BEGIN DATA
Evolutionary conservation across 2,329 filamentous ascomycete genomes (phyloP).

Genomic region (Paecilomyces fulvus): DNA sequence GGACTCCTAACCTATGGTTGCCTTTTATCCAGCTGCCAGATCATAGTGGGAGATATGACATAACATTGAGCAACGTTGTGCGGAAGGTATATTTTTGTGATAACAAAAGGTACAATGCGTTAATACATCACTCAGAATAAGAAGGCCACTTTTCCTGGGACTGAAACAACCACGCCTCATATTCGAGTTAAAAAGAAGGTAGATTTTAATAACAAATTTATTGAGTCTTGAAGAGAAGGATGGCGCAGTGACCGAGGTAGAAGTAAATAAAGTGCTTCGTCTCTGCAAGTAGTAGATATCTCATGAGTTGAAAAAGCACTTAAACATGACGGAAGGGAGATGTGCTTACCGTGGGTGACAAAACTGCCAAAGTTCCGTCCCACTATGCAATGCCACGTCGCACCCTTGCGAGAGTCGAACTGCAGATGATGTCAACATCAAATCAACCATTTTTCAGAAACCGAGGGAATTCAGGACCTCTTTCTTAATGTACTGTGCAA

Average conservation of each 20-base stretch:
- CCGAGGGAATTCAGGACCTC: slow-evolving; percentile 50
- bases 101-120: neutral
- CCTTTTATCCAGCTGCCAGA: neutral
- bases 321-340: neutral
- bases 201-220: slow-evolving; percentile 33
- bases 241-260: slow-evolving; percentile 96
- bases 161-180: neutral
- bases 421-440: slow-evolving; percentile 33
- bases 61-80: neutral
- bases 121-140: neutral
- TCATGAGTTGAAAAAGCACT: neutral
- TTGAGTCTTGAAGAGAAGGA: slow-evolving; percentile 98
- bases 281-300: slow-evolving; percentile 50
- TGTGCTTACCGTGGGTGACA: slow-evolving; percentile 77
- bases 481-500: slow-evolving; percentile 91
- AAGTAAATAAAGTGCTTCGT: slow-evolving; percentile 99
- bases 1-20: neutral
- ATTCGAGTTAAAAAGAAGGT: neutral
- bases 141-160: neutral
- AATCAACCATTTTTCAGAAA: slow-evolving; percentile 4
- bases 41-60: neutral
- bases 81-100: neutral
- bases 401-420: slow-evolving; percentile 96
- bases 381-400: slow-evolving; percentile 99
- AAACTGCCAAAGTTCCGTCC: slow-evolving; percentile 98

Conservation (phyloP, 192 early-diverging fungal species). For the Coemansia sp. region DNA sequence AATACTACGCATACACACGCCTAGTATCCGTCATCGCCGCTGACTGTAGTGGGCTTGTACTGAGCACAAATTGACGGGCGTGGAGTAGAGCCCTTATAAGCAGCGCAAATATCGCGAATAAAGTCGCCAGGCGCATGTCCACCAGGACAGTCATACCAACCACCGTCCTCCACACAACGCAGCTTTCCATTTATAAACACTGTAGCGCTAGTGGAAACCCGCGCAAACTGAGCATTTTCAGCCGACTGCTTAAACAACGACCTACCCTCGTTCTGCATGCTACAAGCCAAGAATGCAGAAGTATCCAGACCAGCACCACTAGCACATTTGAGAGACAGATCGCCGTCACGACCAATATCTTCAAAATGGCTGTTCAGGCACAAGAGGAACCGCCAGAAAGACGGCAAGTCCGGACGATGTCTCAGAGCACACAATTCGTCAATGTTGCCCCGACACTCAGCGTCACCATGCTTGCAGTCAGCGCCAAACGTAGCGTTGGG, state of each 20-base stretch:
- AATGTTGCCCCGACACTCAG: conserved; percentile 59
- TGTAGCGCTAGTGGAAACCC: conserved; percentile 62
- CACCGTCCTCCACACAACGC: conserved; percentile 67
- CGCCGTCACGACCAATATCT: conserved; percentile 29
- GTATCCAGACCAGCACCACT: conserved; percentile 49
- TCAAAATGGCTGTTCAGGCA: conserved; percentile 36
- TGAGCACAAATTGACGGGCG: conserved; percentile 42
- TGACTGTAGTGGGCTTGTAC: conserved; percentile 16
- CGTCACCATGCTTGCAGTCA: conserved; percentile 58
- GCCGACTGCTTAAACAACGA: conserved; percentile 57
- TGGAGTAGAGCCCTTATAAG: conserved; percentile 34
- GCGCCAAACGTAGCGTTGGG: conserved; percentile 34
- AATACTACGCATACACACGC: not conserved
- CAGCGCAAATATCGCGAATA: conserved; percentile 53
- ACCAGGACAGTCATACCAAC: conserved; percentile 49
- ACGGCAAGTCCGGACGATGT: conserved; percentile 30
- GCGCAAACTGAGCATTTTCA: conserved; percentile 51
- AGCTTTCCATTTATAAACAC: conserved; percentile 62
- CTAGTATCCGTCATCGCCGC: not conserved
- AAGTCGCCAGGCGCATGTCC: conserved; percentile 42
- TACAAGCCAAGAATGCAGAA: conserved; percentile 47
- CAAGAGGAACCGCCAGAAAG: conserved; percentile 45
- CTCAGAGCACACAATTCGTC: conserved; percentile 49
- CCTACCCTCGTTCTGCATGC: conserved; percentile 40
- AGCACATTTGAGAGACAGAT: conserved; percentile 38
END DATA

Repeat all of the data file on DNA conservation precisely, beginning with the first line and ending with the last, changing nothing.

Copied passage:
Evolutionary conservation across 2,329 filamentous ascomycete genomes (phyloP).

Genomic region (Paecilomyces fulvus): DNA sequence GGACTCCTAACCTATGGTTGCCTTTTATCCAGCTGCCAGATCATAGTGGGAGATATGACATAACATTGAGCAACGTTGTGCGGAAGGTATATTTTTGTGATAACAAAAGGTACAATGCGTTAATACATCACTCAGAATAAGAAGGCCACTTTTCCTGGGACTGAAACAACCACGCCTCATATTCGAGTTAAAAAGAAGGTAGATTTTAATAACAAATTTATTGAGTCTTGAAGAGAAGGATGGCGCAGTGACCGAGGTAGAAGTAAATAAAGTGCTTCGTCTCTGCAAGTAGTAGATATCTCATGAGTTGAAAAAGCACTTAAACATGACGGAAGGGAGATGTGCTTACCGTGGGTGACAAAACTGCCAAAGTTCCGTCCCACTATGCAATGCCACGTCGCACCCTTGCGAGAGTCGAACTGCAGATGATGTCAACATCAAATCAACCATTTTTCAGAAACCGAGGGAATTCAGGACCTCTTTCTTAATGTACTGTGCAA

Average conservation of each 20-base stretch:
- CCGAGGGAATTCAGGACCTC: slow-evolving; percentile 50
- bases 101-120: neutral
- CCTTTTATCCAGCTGCCAGA: neutral
- bases 321-340: neutral
- bases 201-220: slow-evolving; percentile 33
- bases 241-260: slow-evolving; percentile 96
- bases 161-180: neutral
- bases 421-440: slow-evolving; percentile 33
- bases 61-80: neutral
- bases 121-140: neutral
- TCATGAGTTGAAAAAGCACT: neutral
- TTGAGTCTTGAAGAGAAGGA: slow-evolving; percentile 98
- bases 281-300: slow-evolving; percentile 50
- TGTGCTTACCGTGGGTGACA: slow-evolving; percentile 77
- bases 481-500: slow-evolving; percentile 91
- AAGTAAATAAAGTGCTTCGT: slow-evolving; percentile 99
- bases 1-20: neutral
- ATTCGAGTTAAAAAGAAGGT: neutral
- bases 141-160: neutral
- AATCAACCATTTTTCAGAAA: slow-evolving; percentile 4
- bases 41-60: neutral
- bases 81-100: neutral
- bases 401-420: slow-evolving; percentile 96
- bases 381-400: slow-evolving; percentile 99
- AAACTGCCAAAGTTCCGTCC: slow-evolving; percentile 98

Conservation (phyloP, 192 early-diverging fungal species). For the Coemansia sp. region DNA sequence AATACTACGCATACACACGCCTAGTATCCGTCATCGCCGCTGACTGTAGTGGGCTTGTACTGAGCACAAATTGACGGGCGTGGAGTAGAGCCCTTATAAGCAGCGCAAATATCGCGAATAAAGTCGCCAGGCGCATGTCCACCAGGACAGTCATACCAACCACCGTCCTCCACACAACGCAGCTTTCCATTTATAAACACTGTAGCGCTAGTGGAAACCCGCGCAAACTGAGCATTTTCAGCCGACTGCTTAAACAACGACCTACCCTCGTTCTGCATGCTACAAGCCAAGAATGCAGAAGTATCCAGACCAGCACCACTAGCACATTTGAGAGACAGATCGCCGTCACGACCAATATCTTCAAAATGGCTGTTCAGGCACAAGAGGAACCGCCAGAAAGACGGCAAGTCCGGACGATGTCTCAGAGCACACAATTCGTCAATGTTGCCCCGACACTCAGCGTCACCATGCTTGCAGTCAGCGCCAAACGTAGCGTTGGG, state of each 20-base stretch:
- AATGTTGCCCCGACACTCAG: conserved; percentile 59
- TGTAGCGCTAGTGGAAACCC: conserved; percentile 62
- CACCGTCCTCCACACAACGC: conserved; percentile 67
- CGCCGTCACGACCAATATCT: conserved; percentile 29
- GTATCCAGACCAGCACCACT: conserved; percentile 49
- TCAAAATGGCTGTTCAGGCA: conserved; percentile 36
- TGAGCACAAATTGACGGGCG: conserved; percentile 42
- TGACTGTAGTGGGCTTGTAC: conserved; percentile 16
- CGTCACCATGCTTGCAGTCA: conserved; percentile 58
- GCCGACTGCTTAAACAACGA: conserved; percentile 57
- TGGAGTAGAGCCCTTATAAG: conserved; percentile 34
- GCGCCAAACGTAGCGTTGGG: conserved; percentile 34
- AATACTACGCATACACACGC: not conserved
- CAGCGCAAATATCGCGAATA: conserved; percentile 53
- ACCAGGACAGTCATACCAAC: conserved; percentile 49
- ACGGCAAGTCCGGACGATGT: conserved; percentile 30
- GCGCAAACTGAGCATTTTCA: conserved; percentile 51
- AGCTTTCCATTTATAAACAC: conserved; percentile 62
- CTAGTATCCGTCATCGCCGC: not conserved
- AAGTCGCCAGGCGCATGTCC: conserved; percentile 42
- TACAAGCCAAGAATGCAGAA: conserved; percentile 47
- CAAGAGGAACCGCCAGAAAG: conserved; percentile 45
- CTCAGAGCACACAATTCGTC: conserved; percentile 49
- CCTACCCTCGTTCTGCATGC: conserved; percentile 40
- AGCACATTTGAGAGACAGAT: conserved; percentile 38